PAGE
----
Ġgantija Temple Complex

Monoliths with the graffiti of visitors from earlier centuries:

Ġgantija Temple Complex

Ġgantija Temple Complex

The remains of what are probably altars, and more wandering through:

Ġgantija Temple Complex

Ġgantija Temple Complex

Ġgantija

Ġgantija

Ġgantija

The size of these great slabs of rock though, amazing.

Ġgantija

Gganija Temples

This town was the only place reached by the plague in 1831, and held in quarantine.  Here too, in Xagħra,  is the Ta’ Kola windmill:

Xagħra

Xagħra

Built by the Knights of St John it is very impressive, though we weren’t allowed in — we had carefully gotten there just before 4:30 to see it, but tickets were only available at the temple complex, so we rejoined the annoying people who had filled our bus.

Xagħra was gearing up for its festival celebrating Marija Bambina, there are street decorations up and down the streets, pedestals set up here and there, everyday streetlamps and fountains cloaked in fake marble.

Xagħra

Xagħra

We sat in the main square, accidentally ending up in an English-owned pub full of other English people.

Xagħra

We watched a group of men fighting to set up a stage, and watching two youths ring bells in the church towers by standing beside the bell itself to pull the ropes.

Xagħra

I recorded it for posterity — they make me miss English bells.

When the drinks were done we walked through the town.

 Xagħra

Xagħra

Xagħra

Xagħra

Past this mad empty house

Xagħra

and down the hills towards Ramla Bay as the sun set, still circling in a way this enormous church of Xewkija.

Xagħra to Ramla Bay

Xagħra to Ramla Bay

Xagħra to Ramla Bay

Xagħra to Ramla Bay

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Dolmens and Temples from Xlendi to Ix-Xewkija in the Dust and Heat

We left on this walk from Xlendi to the Sanap Cliffs to the Ta’ Ċenċ dolmen and the Ta’ l’Imramma Temple to Mġarr ix-Xini  at the base of Wied Ħanżira and up to Ix-Xewkija around 6:15 am (we hate mornings, but optimism and my desire to see things drove us).

It was not early enough.

But the dawn was beautiful, though already hot. The cliffs of Xlendi bay beyond the fields:

Xlendi to Xewkija Walk

Sanap Cliffs:

Xlendi to Xewkija Walk

Xlendi to Xewkija Walk

We walked past farmers at work in their fields, heard the steady thud of what sounded like the wielding of a hoe by hand. Mist still hovered inland surrounding Ix-Xewkija’s enormous church. We have circled this church throughout our time here.

Xlendi to Xewkija Walk

We walked perilously along a narrow path between wall and cliff. The path had been closed off. We retraced our steps. The only good this brought us was a view of a cholla with the main island of Malta beyond, the first cholla I’d seen here though nopales are everywhere.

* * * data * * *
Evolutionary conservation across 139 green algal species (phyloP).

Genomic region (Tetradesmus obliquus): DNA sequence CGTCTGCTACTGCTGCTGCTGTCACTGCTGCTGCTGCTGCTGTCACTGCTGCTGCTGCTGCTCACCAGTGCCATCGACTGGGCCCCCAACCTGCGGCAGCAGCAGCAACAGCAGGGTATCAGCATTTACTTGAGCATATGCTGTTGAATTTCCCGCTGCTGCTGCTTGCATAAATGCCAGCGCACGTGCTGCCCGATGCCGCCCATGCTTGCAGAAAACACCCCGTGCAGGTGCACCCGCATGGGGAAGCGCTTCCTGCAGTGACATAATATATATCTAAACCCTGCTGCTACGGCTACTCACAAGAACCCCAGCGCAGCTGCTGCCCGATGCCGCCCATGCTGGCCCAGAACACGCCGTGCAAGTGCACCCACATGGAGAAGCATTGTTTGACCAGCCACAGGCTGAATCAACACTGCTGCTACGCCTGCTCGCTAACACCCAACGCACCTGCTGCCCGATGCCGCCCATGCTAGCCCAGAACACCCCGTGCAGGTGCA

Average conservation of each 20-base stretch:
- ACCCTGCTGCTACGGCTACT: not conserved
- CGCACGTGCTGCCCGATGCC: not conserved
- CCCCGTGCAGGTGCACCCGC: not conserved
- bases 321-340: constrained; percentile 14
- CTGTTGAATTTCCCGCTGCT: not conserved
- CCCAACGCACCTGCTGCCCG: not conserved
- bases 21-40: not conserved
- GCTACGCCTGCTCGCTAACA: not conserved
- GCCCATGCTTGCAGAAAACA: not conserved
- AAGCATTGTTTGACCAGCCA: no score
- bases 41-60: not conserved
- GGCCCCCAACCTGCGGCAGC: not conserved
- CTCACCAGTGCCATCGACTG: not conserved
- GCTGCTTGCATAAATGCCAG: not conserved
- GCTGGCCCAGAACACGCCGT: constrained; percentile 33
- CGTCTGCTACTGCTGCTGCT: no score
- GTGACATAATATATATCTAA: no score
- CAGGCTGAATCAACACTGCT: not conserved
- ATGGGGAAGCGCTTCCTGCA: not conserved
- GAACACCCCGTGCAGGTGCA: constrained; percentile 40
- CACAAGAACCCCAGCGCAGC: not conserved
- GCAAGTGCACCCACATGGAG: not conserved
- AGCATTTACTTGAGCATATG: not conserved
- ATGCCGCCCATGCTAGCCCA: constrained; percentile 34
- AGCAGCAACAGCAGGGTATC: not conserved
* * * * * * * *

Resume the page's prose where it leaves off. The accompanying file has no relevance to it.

Xlendi to Xewkija Walk

In Sannat — goats! We disappointed them.

Xlendi to Xewkija Walk

Then on, to the dolmen of Ta’ Ċenċ.

Xlendi to Xewkija Walk

Xlendi to Xewkija Walk

A scatter of worked stone, the imposing Citadel rising up behind.

Xlendi to Xewkija Walk

A little further the Ta’ l’Imramma Temple, from the Mġarr phase, 3800-3600 BCE. Wondrously old, though there is very little still left to be seen here. Megaliths — believed to be still standing where they were set, but now built into a wall:

Xlendi to Xewkija Walk

Beyond them a pile of rubble, with megaliths strewn across an area which our book (Archaeological Walks on Gozo by Lenie Reeddijk) said was about 80m in circumference:

Xlendi to Xewkija Walk

Xlendi to Xewkija Walk

There are cart ruts to be found here too, but it was too hot for short turning asides. We ignored such instructions, followed the road down past Wied Ħanżira, almost hidden at first:

Xlendi to Xewkija Walk

Then opening up:

Xlendi to Xewkija Walk

We walked towards sea and terraced hillsides.

Xlendi to Xewkija Walk

Down to a most beautiful bay — Mġarr ix-Xini, which means landing place for ships — helped with a short ride from some divers heading down. They thought we were crazy I know. They were absolutely right, we all knew it. We did not swim nor wait two hours until they returned back up the hill as they suggested, but climbed out again, up steps cut into the rock.

Xlendi to Xewkija Walk

We staggered back up really.

Xlendi to Xewkija Walk

Arriving finally at the outskirts of Ix-Xewkija — oldest village on Gozo, a shrine:

Xlendi to Xewkija Walk

The church itself, which claims the third largest unsupported dome in the world, in the oldest village on Gozo:

Xlendi to Xewkija Walk

Xlendi to Xewkija Walk

And I quite loved Ix-Xewkija:

Xlendi to Xewkija Walk

Xlendi to Xewkija Walk

Xlendi to Xewkija Walk

Xlendi to Xewkija Walk

But nothing can describe the joy of seeing that bus, and an end to this walk.

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Sunset, Xlendi Bay

We attempted a walk in the morning, beautiful, but the heat sent us stumbling back, though first we got to the oldest of the four surviving Knight’s watchtowers on Gozo, built in 1650 to guard this bay against (other) pirates.

Xlendi Bay

The salt pans:

We retreated, returned in the evening. Found a cat-shaped hole in the hillside, from which its eyes burned.

Xlendi Bay

And the magnificent cliffs.

Xlendi Bay

Xlendi Bay

Xlendi Bay

Xlendi Bay

Xlendi Bay

Down to the Sanap cliffs, where we found a family eating their meal on a fold up table beside their car.

Xlendi Bay

and then a race back home against darkness…

Xlendi Bay